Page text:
.11.11118.. do. lsoa. iib, un3',': do.. July. ltM.
HSMnt': do., July, isx, mXiAUlf, ;t do. Jnly,
1848, USVaUls; 10-40S, 10V,10iS'S Gold. UOtf
MllOV. U. O. fOCUlO It. a. CUT CJ CS, llDltfUOX.
PHILADELPHIA STOCK EXCHANGE; SALES,'
Reported by De Haven U Bra, No. 40 B. Third street.
FIKST HOARD.
trasoocity 68. New.109
too sh Reading R... M! W
1B00 Wl)mRR7s 92 V
4i00 da tiyt
r.00 do Is. 1K
iDOLeh VRSi.bs. 9sw
fSOOOOCA A R IkU 88
11000 Phil A K 7s... 90
wooLeh gold L. .. 91 V
15000 Siisn CI 6s.b80. 60
t sh Phila Bk I68i
606thFenna R..la.
S do 66
100 do bOO.M-44
100 do 55-44
800 do , R6
200 do ....b30.".65
looth Cam A Am..ltl
leo do 122
29 )0 123
100 do 123)4'
100 do...., ...124
144 sh Cent Trans. . . 46W
893 sh N Cent... Is. 49
M sh Sch Nav Pf.. 18
9oo sh Uestonv'e.b0 29
Brother, Ma to 8. Third
SS Bh Lit 8ch R.sS. 4fsx
8lhOCA A R.. 61 x
Messrs. Da haven it
Street, Philadelphia, report the foilowinr anot&Mnna
U. 8. 6s Of 1881, 118H,(116 : do. 18SS, 1U4(U3 :
da iei, ii3Htm;, j da 18o, 113(U3; da I8e.
Dew.llainx; da 1887, da 119tftfill2V ; da 1868,
da 112X1112 ; 10-4OS, 109V109. D. 8. 80 Tear
6 per cent. Oun-enoy. ll63jAil5! Bold, 110j(
liox? silver, I06,v4i09; Union Paclflo Railroad
1st Mort. Bonds, svA9fl.V: Central Paclflo Rail
road, leixaioixt Union Paolno Land Grant Bonds.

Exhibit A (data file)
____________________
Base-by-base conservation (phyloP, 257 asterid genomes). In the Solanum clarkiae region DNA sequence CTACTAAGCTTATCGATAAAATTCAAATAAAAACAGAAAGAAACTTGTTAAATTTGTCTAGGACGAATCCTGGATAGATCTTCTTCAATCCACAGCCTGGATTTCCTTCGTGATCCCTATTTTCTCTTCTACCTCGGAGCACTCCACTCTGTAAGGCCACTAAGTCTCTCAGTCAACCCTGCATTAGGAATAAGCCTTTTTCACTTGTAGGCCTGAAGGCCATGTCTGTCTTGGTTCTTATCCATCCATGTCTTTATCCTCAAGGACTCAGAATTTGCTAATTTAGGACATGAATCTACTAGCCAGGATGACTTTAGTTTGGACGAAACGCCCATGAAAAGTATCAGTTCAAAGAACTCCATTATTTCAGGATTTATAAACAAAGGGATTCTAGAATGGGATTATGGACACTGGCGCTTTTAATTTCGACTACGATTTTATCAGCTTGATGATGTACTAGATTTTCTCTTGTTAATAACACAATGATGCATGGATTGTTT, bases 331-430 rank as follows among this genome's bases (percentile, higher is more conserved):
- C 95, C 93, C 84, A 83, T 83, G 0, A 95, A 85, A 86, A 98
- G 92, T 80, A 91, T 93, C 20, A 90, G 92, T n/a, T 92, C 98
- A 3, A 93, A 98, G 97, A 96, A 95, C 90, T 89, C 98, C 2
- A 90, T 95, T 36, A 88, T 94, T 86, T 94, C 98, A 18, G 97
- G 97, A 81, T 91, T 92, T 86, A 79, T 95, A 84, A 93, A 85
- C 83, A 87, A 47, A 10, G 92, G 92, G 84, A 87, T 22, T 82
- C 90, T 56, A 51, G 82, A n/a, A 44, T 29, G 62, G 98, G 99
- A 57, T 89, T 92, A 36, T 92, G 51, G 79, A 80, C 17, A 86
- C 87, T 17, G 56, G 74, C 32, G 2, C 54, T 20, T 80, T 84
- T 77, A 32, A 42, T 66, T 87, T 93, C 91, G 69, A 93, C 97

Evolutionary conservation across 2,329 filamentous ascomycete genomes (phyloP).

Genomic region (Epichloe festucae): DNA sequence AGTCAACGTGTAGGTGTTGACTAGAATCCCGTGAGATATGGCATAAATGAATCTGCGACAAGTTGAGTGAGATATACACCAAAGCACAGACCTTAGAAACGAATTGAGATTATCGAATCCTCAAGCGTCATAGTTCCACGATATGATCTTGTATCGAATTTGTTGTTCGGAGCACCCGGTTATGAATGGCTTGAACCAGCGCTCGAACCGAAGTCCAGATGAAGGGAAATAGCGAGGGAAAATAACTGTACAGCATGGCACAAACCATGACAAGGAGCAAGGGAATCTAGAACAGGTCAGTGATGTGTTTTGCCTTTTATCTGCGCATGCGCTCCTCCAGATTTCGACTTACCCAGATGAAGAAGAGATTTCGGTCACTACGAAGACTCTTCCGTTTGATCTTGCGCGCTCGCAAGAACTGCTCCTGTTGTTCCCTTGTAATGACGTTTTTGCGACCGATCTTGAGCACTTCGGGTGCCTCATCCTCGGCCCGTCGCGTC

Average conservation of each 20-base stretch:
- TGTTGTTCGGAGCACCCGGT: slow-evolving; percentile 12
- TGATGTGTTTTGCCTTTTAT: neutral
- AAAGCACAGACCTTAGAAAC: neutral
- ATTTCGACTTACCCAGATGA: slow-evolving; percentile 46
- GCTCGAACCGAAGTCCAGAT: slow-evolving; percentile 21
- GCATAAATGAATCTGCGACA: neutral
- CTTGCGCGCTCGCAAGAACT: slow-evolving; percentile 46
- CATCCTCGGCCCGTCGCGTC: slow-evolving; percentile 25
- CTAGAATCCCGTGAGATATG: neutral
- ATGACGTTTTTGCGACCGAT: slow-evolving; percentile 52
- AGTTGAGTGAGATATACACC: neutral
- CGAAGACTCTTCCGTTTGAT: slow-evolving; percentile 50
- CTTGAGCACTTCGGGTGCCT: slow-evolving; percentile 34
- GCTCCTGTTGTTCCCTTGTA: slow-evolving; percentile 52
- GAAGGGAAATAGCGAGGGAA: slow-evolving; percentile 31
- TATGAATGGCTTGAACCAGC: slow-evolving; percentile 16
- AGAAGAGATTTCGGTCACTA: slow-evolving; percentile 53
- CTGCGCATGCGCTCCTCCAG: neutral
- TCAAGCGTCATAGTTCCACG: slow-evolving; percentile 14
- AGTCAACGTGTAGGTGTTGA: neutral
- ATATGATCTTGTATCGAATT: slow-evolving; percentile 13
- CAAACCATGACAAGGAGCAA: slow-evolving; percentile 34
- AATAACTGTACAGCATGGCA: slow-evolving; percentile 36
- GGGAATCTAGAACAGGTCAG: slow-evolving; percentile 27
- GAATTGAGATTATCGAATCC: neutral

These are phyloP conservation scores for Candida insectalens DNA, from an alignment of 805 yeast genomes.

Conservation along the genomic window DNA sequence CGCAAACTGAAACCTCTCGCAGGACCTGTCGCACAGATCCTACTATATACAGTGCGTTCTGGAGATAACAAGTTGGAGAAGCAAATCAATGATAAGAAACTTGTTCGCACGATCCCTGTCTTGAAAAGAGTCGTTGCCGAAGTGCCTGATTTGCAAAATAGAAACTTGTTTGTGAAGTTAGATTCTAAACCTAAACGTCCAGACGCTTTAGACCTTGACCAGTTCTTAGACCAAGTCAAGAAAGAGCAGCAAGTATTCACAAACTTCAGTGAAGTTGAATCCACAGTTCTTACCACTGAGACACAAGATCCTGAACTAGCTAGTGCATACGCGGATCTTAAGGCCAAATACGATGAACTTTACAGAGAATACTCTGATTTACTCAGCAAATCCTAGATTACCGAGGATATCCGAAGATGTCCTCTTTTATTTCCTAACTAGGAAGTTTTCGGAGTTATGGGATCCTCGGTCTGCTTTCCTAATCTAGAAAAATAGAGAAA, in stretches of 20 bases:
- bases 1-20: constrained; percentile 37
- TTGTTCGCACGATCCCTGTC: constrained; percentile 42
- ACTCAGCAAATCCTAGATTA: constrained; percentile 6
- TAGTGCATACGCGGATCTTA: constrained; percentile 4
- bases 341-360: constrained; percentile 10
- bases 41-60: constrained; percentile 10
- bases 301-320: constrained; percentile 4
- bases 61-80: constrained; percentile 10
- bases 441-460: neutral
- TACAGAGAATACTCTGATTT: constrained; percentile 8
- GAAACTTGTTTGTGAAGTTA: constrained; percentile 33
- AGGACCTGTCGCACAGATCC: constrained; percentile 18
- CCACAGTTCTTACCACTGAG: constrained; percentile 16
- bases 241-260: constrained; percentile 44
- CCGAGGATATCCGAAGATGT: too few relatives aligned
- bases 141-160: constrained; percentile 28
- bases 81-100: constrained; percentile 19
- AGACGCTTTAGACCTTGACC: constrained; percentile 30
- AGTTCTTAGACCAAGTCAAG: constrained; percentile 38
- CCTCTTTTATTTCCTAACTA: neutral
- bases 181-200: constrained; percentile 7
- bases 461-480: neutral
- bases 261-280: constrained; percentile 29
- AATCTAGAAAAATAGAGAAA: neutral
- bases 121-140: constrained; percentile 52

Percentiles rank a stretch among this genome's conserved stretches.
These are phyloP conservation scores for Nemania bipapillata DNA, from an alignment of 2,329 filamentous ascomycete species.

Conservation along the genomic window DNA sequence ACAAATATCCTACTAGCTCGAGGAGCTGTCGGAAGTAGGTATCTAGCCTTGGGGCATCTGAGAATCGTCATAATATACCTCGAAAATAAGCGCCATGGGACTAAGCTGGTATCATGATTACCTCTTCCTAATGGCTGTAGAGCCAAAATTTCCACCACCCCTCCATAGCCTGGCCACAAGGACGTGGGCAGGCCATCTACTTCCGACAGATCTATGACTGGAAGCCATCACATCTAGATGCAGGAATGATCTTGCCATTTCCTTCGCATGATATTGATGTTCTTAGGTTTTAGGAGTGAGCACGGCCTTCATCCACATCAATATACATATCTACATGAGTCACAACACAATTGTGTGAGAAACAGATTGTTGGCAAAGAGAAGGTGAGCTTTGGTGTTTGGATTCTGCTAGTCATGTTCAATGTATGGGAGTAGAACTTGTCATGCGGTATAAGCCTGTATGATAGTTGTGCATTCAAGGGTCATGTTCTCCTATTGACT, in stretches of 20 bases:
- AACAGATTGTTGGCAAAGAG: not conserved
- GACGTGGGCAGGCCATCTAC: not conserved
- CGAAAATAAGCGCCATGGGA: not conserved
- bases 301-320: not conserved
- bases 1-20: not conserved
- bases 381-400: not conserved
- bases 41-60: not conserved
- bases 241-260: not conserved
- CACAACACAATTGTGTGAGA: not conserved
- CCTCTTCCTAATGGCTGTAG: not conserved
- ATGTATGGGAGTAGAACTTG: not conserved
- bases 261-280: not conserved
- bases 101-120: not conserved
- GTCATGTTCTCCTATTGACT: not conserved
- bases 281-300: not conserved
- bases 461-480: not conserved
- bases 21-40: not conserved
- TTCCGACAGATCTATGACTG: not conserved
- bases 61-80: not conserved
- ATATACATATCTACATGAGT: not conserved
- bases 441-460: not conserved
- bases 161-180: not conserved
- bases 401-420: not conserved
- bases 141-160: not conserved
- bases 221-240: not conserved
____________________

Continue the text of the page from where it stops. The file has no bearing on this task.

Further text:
810189.
Niaa BtLADNBR. Brottrs, report tma morning
gold quotations at follows :
10 00 A. M 110 10-85 A. M HO
10H15
10-07
10-2.1
10 89
10-88
10-84
.110110-36
" UOX: 11-43
" 110,11M7
" 110X111-49
" llOMillSS
' 110X
..UOtf
..1I0X
..110J
..Hex
Philadelphia Trade Report.
Monday, April 24. There is hardly enouirh dolner
In Seeds to fix quotations. Cloverseed ranaea from
fl.V10ja per lb.; Timothy from 3-80W5; and
jiaxseea irum i. uc2 io per nusnci.
in a 1 u uercitron uarx is ouerea at iso ner ton.
without finding buyers. ...
The movements in all descriptions or Breadstaua
are of a very sluggish character, and there is evi
dently more disposition to realize. The receipts or
Flour, although moderate, are In excess of the
wants oi tne trade. About too barrels were dis
posed of at Saturday's quotations, viz., tn-25c45 75 for
superfine; f 5-75(6-25 for extras; 10 87X7-60 for
spring Wheat family wwh&i for Pennsylvania do.
do. ; 78 for Indiana and Ohio do do., the latter
figure fur choice; and S -iW$9-25 for high grade. Rye
iionr is nrm at io-io. iu worn meal no transac
tions.
There Is not much demand for Wheat. Sales of
S000 bushels at ft-G0(cil-68 for Western red an4
f 1-4531-48 for Pennsylvania do. Rye Is steady at
Irtis.. Corn Is very dan ; sales of yellow at 74c.
and Western mixed at 7K72o. Oats are doll; 8000
bushels Western sold at 66(',G0o.
WhlBky Is quiet: soles of wood a&d iron-bound